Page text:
Google wants to know where you go so badly that it records your movements even when you explicitly tell it not to. An Associated Press investigation found that many Google services on Android devices and iPhones store your location data even if you've used a privacy setting that says it will prevent Google from doing so. Computer science researchers at Princeton confirmed these findings at the AP's request. For the most part, Google is upfront about asking permission to use your location information. An app like Google Maps will remind you to allow access to location if you use it for navigating.
Google records your movements even when you explicitly ask it not to. Google services on Android devices and iPhones store your location data even after you have enabled privacy settings purportedly designed to stop data-gathering. Researchers created a visual map of the movements of Princeton postdoctoral researcher Gunes Acar based on the location history stored in his Google account. Dr Acar carried an Android phone with the'Location History' setting switched off during his travels. Despite the setting purportedly preventing data collection, Google kept records of Dr Acar's train commute on two trips to New York and visits to the High Line park, Chelsea Market, Hell's Kitchen, Central Park and Harlem.
Hundreds of popular apps are collecting location data that they claim is anonymous, but further analysis shows it can be easily linked to specific users. These apps include ones like the Weather Channel, GasBuddy and WeatherBug, many of which inform users that they collect location data, but not necessarily how the data will be used, an investigation from the New York Times found. The findings have raised both privacy and security concerns as advocates say many users are unaware how much they're being tracked. The location data was as precise as within a few yards and was found to update with new information thousands of times each day. In one case, data was collected from a child's phone The Times gained access to a database from a company that included information from more than a million phones in the New York area.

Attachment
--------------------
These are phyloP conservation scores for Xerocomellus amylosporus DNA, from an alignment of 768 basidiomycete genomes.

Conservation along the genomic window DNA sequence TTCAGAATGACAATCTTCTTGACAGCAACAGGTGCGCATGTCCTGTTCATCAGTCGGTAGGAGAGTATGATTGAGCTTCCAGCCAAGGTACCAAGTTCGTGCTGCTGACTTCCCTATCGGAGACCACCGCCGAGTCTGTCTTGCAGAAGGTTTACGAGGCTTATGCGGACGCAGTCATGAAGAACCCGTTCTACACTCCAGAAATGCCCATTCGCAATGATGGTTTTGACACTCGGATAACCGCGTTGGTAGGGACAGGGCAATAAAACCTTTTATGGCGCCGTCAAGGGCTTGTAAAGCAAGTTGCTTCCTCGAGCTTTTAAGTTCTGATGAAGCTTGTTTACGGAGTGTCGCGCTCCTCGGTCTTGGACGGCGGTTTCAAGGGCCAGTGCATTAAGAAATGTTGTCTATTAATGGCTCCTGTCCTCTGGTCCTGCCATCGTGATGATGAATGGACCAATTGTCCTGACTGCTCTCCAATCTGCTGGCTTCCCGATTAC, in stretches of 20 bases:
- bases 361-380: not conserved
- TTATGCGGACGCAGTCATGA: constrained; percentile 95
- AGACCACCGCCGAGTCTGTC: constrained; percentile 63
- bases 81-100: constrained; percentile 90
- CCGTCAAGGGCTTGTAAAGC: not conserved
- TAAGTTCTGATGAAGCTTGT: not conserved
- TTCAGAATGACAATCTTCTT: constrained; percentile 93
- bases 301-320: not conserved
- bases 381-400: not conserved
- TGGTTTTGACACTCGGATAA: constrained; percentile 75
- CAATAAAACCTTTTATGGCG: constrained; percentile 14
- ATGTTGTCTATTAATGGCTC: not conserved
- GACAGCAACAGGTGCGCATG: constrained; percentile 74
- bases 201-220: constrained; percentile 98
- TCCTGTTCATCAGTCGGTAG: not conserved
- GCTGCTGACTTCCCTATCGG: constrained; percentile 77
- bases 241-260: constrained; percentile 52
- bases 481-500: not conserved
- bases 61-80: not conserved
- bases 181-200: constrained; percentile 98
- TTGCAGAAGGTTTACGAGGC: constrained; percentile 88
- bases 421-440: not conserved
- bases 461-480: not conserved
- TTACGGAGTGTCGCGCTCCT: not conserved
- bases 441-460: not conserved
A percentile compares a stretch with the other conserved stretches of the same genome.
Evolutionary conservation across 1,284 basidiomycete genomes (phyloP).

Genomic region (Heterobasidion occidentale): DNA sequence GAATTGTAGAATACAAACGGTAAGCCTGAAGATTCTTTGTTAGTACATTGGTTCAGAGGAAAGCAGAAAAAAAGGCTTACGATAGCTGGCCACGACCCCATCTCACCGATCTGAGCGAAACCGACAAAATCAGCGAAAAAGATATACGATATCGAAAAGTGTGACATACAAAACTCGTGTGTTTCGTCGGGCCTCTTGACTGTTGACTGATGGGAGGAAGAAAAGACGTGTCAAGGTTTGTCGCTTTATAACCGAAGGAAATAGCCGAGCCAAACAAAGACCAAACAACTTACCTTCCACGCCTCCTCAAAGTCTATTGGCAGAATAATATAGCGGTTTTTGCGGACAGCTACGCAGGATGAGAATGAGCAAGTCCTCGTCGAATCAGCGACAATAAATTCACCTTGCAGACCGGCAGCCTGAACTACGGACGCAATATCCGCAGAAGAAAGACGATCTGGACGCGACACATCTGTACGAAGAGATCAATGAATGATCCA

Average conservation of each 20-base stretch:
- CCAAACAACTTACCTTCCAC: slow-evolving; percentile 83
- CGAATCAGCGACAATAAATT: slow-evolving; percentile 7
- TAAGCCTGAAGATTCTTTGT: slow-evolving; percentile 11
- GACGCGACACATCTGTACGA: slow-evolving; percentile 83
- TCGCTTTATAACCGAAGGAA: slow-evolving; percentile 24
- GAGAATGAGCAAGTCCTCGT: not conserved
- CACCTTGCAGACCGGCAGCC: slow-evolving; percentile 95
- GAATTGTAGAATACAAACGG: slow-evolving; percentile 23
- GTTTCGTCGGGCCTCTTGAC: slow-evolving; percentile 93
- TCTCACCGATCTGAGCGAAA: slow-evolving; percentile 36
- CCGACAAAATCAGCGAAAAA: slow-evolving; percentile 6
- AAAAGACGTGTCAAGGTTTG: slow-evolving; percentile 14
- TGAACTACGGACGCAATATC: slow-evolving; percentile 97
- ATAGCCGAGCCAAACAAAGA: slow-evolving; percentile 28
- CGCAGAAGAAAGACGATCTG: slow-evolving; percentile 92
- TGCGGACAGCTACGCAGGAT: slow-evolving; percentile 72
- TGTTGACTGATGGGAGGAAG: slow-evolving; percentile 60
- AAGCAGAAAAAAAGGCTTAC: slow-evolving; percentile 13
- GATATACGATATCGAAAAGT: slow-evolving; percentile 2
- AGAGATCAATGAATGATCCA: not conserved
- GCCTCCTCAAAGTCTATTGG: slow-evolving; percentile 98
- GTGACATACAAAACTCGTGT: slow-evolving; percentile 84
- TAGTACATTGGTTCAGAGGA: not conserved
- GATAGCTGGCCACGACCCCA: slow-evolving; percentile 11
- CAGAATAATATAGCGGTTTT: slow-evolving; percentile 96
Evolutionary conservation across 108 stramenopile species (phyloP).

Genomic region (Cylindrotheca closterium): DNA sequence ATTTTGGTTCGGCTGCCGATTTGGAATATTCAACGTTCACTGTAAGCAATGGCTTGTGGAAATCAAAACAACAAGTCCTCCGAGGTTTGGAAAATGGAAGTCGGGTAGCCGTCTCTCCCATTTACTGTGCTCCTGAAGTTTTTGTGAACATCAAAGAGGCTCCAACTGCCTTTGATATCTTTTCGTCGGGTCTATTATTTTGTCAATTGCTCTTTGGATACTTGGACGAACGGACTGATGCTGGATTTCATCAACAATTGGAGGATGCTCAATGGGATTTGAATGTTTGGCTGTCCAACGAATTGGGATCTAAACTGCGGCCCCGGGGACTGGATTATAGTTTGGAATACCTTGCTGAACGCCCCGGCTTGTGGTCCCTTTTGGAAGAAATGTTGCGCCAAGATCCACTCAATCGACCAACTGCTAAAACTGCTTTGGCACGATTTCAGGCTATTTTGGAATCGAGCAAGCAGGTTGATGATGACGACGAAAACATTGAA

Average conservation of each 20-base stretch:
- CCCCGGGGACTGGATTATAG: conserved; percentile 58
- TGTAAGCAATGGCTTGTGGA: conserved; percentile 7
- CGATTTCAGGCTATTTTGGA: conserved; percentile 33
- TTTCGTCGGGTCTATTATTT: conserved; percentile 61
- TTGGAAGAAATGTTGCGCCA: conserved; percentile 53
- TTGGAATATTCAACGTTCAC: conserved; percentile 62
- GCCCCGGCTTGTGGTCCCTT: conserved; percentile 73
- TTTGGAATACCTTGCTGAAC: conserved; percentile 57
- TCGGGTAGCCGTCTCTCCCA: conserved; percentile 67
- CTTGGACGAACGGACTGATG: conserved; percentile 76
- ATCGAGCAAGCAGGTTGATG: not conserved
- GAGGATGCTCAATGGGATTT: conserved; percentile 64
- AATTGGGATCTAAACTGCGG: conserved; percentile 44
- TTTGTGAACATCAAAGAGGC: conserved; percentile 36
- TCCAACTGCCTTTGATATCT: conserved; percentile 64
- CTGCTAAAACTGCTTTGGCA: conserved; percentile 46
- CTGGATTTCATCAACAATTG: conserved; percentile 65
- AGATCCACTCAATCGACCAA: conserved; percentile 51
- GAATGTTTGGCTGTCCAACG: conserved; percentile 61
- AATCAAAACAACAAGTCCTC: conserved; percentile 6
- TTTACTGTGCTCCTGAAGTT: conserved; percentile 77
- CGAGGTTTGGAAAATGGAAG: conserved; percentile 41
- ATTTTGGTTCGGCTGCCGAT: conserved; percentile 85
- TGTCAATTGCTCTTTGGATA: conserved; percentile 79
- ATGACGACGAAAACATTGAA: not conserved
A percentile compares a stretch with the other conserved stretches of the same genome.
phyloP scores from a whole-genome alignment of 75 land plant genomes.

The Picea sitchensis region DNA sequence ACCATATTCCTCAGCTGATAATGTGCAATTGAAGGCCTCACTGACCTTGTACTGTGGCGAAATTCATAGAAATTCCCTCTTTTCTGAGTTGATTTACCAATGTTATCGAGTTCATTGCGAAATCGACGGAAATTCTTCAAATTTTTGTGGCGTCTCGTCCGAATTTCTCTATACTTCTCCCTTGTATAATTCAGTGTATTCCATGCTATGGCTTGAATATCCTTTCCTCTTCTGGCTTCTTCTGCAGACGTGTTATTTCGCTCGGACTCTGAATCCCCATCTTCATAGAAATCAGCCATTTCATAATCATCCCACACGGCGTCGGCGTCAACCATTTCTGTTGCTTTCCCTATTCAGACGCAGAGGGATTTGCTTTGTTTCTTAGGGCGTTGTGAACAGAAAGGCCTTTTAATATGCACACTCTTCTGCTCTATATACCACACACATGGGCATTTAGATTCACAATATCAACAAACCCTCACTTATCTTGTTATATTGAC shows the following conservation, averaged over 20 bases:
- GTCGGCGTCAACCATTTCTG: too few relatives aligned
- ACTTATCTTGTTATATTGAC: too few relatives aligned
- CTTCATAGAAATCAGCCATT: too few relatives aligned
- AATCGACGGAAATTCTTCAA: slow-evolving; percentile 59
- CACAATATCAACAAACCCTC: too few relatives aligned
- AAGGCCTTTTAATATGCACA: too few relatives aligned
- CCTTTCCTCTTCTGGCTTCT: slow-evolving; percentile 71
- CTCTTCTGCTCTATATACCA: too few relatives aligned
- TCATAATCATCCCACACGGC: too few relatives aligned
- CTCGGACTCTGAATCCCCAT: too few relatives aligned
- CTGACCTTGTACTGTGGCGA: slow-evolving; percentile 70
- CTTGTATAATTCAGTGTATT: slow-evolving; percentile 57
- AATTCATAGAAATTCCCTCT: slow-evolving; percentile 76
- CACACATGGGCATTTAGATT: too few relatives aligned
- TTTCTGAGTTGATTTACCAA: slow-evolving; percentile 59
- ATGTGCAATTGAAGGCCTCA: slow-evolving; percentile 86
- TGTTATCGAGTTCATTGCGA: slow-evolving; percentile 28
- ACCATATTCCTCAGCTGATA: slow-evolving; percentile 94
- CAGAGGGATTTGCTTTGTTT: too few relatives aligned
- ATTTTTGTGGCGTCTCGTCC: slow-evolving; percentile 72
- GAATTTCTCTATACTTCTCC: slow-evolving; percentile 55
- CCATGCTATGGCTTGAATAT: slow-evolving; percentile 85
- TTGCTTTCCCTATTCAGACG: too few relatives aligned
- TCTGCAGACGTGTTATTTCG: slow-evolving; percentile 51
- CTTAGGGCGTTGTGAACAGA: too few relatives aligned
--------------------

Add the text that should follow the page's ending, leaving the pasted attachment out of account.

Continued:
Apple also deserves credit for storing its own records of your location only on your device itself; unlike Google, Apple doesn't maintain a profile of your location anywhere on its servers. That's one of many reasons Apple has earned a reputation for better privacy practices than its chief rival (although some critics contend it could be doing much better). As this week's Google privacy snafu reminds us, though, Apple doesn't fully control what other apps (such as Google Maps) do with your location data once you've granted them permission to track it. So as long as you're allowing tracking, your privacy is at risk. The good news is, there is a straightforward way to prevent this, which is to turn off location services altogether.
After the Associated Press reported that certain Google apps still track you even if you turned off location history, Google has changed its help pages and tried to clarify the issue. "We have been updating the explanatory language about Location History to make it more consistent and clear across our platforms and help centers," Google told the AP in a statement. The AP's investigation found that with Location History off, Google still stores your coordinates when you open Maps or even do searches, even if they're not related to where you are. After the report first surfaced, Google effectively denied there was a problem, saying "we provide clear descriptions of these tools." Google has now removed the misleading language on the Location History help page.